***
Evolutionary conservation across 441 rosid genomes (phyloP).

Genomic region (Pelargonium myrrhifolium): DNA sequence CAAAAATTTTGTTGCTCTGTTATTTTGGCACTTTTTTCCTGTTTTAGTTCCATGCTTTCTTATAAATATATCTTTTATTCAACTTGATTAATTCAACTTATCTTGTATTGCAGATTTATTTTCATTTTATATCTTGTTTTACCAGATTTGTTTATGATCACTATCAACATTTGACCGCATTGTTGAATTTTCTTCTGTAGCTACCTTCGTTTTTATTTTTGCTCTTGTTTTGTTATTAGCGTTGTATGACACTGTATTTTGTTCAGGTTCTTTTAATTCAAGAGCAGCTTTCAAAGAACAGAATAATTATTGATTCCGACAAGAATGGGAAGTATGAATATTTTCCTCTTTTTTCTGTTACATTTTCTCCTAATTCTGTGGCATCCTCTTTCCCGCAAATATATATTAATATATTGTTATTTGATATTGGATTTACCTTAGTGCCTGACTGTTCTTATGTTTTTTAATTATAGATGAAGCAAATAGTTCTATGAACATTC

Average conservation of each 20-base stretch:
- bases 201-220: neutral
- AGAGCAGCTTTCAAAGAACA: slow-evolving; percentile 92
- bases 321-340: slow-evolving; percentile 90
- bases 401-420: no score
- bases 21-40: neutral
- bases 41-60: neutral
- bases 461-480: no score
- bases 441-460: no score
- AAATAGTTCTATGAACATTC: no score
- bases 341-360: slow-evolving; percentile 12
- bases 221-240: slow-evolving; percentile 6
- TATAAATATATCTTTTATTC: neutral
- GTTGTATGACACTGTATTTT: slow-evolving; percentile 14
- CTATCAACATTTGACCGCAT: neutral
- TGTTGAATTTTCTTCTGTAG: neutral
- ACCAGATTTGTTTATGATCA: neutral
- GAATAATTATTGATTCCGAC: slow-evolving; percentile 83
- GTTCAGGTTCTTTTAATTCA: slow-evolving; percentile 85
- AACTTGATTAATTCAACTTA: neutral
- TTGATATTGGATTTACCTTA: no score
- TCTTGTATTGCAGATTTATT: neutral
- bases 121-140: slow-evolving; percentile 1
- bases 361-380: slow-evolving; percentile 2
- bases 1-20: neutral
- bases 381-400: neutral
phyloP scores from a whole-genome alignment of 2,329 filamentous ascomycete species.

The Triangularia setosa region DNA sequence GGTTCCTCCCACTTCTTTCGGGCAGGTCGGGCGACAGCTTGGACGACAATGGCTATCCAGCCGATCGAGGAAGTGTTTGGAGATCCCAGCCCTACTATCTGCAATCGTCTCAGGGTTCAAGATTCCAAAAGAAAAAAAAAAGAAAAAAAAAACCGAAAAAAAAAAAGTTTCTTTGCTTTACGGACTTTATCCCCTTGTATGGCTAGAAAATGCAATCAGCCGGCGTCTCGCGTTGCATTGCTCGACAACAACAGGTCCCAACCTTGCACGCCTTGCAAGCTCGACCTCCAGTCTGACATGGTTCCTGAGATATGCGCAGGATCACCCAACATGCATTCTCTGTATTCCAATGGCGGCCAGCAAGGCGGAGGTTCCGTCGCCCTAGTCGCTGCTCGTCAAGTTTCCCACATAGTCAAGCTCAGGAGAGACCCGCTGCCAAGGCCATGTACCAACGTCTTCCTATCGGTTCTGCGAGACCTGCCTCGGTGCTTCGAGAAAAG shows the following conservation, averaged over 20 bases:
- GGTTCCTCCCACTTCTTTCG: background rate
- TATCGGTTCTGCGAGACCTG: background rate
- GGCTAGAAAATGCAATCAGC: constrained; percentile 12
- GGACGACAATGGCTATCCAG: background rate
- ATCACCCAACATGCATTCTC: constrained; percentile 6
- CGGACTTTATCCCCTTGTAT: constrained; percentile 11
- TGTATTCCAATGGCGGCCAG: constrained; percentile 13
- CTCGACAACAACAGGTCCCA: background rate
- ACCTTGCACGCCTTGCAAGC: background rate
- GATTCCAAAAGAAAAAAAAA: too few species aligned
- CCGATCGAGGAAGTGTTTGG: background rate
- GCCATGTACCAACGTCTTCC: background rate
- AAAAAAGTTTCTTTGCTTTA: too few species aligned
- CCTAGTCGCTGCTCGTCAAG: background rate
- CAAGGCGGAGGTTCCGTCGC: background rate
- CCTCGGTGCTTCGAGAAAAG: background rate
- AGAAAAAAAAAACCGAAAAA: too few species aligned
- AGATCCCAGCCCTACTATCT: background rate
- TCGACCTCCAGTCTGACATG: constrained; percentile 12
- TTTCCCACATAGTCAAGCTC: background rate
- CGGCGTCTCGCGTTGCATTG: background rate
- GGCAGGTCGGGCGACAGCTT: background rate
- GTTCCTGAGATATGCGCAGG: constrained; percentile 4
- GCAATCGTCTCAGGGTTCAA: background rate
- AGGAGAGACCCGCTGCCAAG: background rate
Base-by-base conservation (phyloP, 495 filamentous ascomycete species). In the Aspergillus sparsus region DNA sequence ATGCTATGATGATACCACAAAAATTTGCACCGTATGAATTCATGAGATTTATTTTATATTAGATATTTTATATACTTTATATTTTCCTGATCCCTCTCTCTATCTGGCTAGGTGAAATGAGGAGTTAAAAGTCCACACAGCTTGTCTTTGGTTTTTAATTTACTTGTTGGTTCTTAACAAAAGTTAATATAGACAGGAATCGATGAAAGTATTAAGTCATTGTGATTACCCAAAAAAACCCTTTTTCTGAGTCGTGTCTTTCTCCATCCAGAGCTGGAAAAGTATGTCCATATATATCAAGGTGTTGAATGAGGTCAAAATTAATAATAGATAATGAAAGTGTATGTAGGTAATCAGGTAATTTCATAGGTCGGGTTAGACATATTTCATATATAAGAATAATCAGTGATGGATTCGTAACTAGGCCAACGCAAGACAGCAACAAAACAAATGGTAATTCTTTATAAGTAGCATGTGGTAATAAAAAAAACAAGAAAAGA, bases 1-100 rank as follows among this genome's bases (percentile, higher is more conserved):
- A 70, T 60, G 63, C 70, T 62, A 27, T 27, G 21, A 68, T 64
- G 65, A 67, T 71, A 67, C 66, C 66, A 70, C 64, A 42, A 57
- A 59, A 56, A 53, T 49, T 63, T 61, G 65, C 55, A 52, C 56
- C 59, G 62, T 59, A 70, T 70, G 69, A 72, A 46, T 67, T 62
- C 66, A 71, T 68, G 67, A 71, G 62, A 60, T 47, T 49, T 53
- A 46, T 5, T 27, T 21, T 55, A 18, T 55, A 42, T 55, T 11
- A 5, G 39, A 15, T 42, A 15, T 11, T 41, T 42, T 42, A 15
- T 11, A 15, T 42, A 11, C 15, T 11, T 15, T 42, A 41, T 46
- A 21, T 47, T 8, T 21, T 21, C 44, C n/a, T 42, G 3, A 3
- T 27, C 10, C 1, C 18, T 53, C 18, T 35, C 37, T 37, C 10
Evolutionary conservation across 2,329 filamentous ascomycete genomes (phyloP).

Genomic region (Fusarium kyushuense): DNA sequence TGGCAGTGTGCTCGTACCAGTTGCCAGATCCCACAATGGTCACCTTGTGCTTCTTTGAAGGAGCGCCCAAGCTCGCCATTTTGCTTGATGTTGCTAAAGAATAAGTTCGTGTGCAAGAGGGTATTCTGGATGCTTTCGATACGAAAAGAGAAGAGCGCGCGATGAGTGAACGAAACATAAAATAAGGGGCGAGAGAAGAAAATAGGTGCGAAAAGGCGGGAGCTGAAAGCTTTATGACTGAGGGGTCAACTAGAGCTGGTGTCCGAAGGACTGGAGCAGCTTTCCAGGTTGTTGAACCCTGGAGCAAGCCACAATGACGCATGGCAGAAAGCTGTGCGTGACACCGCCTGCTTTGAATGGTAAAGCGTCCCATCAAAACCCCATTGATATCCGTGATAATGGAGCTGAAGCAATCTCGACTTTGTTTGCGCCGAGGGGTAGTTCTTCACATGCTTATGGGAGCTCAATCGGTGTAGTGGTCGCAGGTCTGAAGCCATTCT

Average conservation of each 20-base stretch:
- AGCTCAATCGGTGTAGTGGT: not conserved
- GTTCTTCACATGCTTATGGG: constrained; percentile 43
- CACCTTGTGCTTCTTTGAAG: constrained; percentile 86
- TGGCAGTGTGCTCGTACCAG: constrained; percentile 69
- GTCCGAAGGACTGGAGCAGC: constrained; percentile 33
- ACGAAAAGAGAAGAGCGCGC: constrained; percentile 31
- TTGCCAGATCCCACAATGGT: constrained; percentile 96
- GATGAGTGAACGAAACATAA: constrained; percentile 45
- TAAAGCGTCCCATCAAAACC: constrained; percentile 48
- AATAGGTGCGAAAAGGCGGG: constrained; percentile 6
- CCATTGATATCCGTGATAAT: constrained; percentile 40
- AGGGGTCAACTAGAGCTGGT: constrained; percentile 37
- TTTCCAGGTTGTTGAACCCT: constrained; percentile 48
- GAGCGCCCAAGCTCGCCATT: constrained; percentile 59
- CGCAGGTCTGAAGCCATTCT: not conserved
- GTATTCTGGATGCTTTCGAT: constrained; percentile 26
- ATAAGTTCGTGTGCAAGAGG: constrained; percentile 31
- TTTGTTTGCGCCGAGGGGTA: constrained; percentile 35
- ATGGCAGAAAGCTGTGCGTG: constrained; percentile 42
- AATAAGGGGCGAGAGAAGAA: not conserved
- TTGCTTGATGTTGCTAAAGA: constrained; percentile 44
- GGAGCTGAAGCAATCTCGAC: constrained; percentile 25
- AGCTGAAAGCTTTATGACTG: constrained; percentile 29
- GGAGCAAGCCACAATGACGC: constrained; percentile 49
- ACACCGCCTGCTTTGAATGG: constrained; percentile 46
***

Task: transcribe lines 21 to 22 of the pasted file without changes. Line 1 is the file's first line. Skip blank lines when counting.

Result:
- GTTCAGGTTCTTTTAATTCA: slow-evolving; percentile 85
- AACTTGATTAATTCAACTTA: neutral